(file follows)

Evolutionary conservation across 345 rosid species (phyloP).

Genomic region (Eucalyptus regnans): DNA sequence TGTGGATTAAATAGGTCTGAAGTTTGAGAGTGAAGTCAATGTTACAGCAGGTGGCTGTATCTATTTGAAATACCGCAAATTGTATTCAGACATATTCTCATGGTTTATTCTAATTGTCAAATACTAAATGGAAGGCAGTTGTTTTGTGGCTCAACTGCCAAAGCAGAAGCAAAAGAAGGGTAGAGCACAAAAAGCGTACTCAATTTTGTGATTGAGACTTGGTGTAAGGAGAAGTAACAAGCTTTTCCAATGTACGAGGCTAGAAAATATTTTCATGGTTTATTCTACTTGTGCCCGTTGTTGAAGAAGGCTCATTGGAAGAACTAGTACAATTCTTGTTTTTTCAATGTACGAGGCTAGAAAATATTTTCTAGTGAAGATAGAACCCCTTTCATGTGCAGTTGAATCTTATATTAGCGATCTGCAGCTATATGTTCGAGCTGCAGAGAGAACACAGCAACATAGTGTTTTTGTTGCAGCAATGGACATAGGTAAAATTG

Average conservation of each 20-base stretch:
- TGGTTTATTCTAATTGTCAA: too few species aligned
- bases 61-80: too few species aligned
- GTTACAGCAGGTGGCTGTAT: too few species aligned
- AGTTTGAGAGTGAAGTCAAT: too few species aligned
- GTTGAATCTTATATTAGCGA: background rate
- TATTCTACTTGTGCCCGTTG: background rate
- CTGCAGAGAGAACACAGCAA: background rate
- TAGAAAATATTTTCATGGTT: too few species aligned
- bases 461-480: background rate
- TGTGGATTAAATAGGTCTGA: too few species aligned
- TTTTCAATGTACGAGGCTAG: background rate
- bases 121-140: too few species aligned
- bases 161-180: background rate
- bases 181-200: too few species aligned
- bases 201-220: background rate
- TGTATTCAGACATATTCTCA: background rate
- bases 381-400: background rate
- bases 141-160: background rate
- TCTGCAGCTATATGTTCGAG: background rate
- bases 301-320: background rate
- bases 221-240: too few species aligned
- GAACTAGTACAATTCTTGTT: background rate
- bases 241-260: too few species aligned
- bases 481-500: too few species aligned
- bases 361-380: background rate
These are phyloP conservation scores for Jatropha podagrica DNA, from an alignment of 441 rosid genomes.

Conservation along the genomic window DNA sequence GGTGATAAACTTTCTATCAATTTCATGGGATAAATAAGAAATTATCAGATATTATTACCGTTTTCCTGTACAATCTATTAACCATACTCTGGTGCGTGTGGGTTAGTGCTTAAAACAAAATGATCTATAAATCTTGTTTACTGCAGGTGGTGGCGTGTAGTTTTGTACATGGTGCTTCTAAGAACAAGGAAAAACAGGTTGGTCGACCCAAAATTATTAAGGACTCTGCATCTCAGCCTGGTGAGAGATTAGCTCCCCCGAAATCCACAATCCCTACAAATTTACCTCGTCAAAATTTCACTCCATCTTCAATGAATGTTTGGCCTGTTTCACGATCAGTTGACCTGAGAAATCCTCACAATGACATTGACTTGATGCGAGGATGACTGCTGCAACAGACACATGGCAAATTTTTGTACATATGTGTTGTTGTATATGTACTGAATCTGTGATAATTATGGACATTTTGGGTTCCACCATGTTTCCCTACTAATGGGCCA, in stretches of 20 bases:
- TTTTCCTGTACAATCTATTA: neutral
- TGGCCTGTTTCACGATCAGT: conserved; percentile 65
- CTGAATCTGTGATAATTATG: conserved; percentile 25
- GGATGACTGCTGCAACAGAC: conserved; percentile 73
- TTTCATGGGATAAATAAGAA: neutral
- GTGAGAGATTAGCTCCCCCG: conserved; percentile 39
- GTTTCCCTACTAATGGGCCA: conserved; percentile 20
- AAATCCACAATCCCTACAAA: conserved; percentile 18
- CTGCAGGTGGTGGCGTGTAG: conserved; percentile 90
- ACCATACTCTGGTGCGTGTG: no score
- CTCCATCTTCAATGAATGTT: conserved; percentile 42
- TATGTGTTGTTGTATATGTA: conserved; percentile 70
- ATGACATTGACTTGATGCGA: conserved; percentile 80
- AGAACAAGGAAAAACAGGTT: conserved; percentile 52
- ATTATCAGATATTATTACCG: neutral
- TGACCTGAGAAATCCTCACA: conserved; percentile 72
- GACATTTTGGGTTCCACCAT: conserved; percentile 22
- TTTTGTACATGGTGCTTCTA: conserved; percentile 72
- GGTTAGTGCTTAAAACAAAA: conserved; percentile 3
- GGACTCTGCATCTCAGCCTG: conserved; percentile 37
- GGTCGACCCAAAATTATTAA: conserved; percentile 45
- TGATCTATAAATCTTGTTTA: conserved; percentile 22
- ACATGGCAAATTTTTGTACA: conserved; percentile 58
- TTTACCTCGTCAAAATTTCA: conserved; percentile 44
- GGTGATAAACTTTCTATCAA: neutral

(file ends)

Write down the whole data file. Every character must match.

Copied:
Evolutionary conservation across 345 rosid species (phyloP).

Genomic region (Eucalyptus regnans): DNA sequence TGTGGATTAAATAGGTCTGAAGTTTGAGAGTGAAGTCAATGTTACAGCAGGTGGCTGTATCTATTTGAAATACCGCAAATTGTATTCAGACATATTCTCATGGTTTATTCTAATTGTCAAATACTAAATGGAAGGCAGTTGTTTTGTGGCTCAACTGCCAAAGCAGAAGCAAAAGAAGGGTAGAGCACAAAAAGCGTACTCAATTTTGTGATTGAGACTTGGTGTAAGGAGAAGTAACAAGCTTTTCCAATGTACGAGGCTAGAAAATATTTTCATGGTTTATTCTACTTGTGCCCGTTGTTGAAGAAGGCTCATTGGAAGAACTAGTACAATTCTTGTTTTTTCAATGTACGAGGCTAGAAAATATTTTCTAGTGAAGATAGAACCCCTTTCATGTGCAGTTGAATCTTATATTAGCGATCTGCAGCTATATGTTCGAGCTGCAGAGAGAACACAGCAACATAGTGTTTTTGTTGCAGCAATGGACATAGGTAAAATTG

Average conservation of each 20-base stretch:
- TGGTTTATTCTAATTGTCAA: too few species aligned
- bases 61-80: too few species aligned
- GTTACAGCAGGTGGCTGTAT: too few species aligned
- AGTTTGAGAGTGAAGTCAAT: too few species aligned
- GTTGAATCTTATATTAGCGA: background rate
- TATTCTACTTGTGCCCGTTG: background rate
- CTGCAGAGAGAACACAGCAA: background rate
- TAGAAAATATTTTCATGGTT: too few species aligned
- bases 461-480: background rate
- TGTGGATTAAATAGGTCTGA: too few species aligned
- TTTTCAATGTACGAGGCTAG: background rate
- bases 121-140: too few species aligned
- bases 161-180: background rate
- bases 181-200: too few species aligned
- bases 201-220: background rate
- TGTATTCAGACATATTCTCA: background rate
- bases 381-400: background rate
- bases 141-160: background rate
- TCTGCAGCTATATGTTCGAG: background rate
- bases 301-320: background rate
- bases 221-240: too few species aligned
- GAACTAGTACAATTCTTGTT: background rate
- bases 241-260: too few species aligned
- bases 481-500: too few species aligned
- bases 361-380: background rate
These are phyloP conservation scores for Jatropha podagrica DNA, from an alignment of 441 rosid genomes.

Conservation along the genomic window DNA sequence GGTGATAAACTTTCTATCAATTTCATGGGATAAATAAGAAATTATCAGATATTATTACCGTTTTCCTGTACAATCTATTAACCATACTCTGGTGCGTGTGGGTTAGTGCTTAAAACAAAATGATCTATAAATCTTGTTTACTGCAGGTGGTGGCGTGTAGTTTTGTACATGGTGCTTCTAAGAACAAGGAAAAACAGGTTGGTCGACCCAAAATTATTAAGGACTCTGCATCTCAGCCTGGTGAGAGATTAGCTCCCCCGAAATCCACAATCCCTACAAATTTACCTCGTCAAAATTTCACTCCATCTTCAATGAATGTTTGGCCTGTTTCACGATCAGTTGACCTGAGAAATCCTCACAATGACATTGACTTGATGCGAGGATGACTGCTGCAACAGACACATGGCAAATTTTTGTACATATGTGTTGTTGTATATGTACTGAATCTGTGATAATTATGGACATTTTGGGTTCCACCATGTTTCCCTACTAATGGGCCA, in stretches of 20 bases:
- TTTTCCTGTACAATCTATTA: neutral
- TGGCCTGTTTCACGATCAGT: conserved; percentile 65
- CTGAATCTGTGATAATTATG: conserved; percentile 25
- GGATGACTGCTGCAACAGAC: conserved; percentile 73
- TTTCATGGGATAAATAAGAA: neutral
- GTGAGAGATTAGCTCCCCCG: conserved; percentile 39
- GTTTCCCTACTAATGGGCCA: conserved; percentile 20
- AAATCCACAATCCCTACAAA: conserved; percentile 18
- CTGCAGGTGGTGGCGTGTAG: conserved; percentile 90
- ACCATACTCTGGTGCGTGTG: no score
- CTCCATCTTCAATGAATGTT: conserved; percentile 42
- TATGTGTTGTTGTATATGTA: conserved; percentile 70
- ATGACATTGACTTGATGCGA: conserved; percentile 80
- AGAACAAGGAAAAACAGGTT: conserved; percentile 52
- ATTATCAGATATTATTACCG: neutral
- TGACCTGAGAAATCCTCACA: conserved; percentile 72
- GACATTTTGGGTTCCACCAT: conserved; percentile 22
- TTTTGTACATGGTGCTTCTA: conserved; percentile 72
- GGTTAGTGCTTAAAACAAAA: conserved; percentile 3
- GGACTCTGCATCTCAGCCTG: conserved; percentile 37
- GGTCGACCCAAAATTATTAA: conserved; percentile 45
- TGATCTATAAATCTTGTTTA: conserved; percentile 22
- ACATGGCAAATTTTTGTACA: conserved; percentile 58
- TTTACCTCGTCAAAATTTCA: conserved; percentile 44
- GGTGATAAACTTTCTATCAA: neutral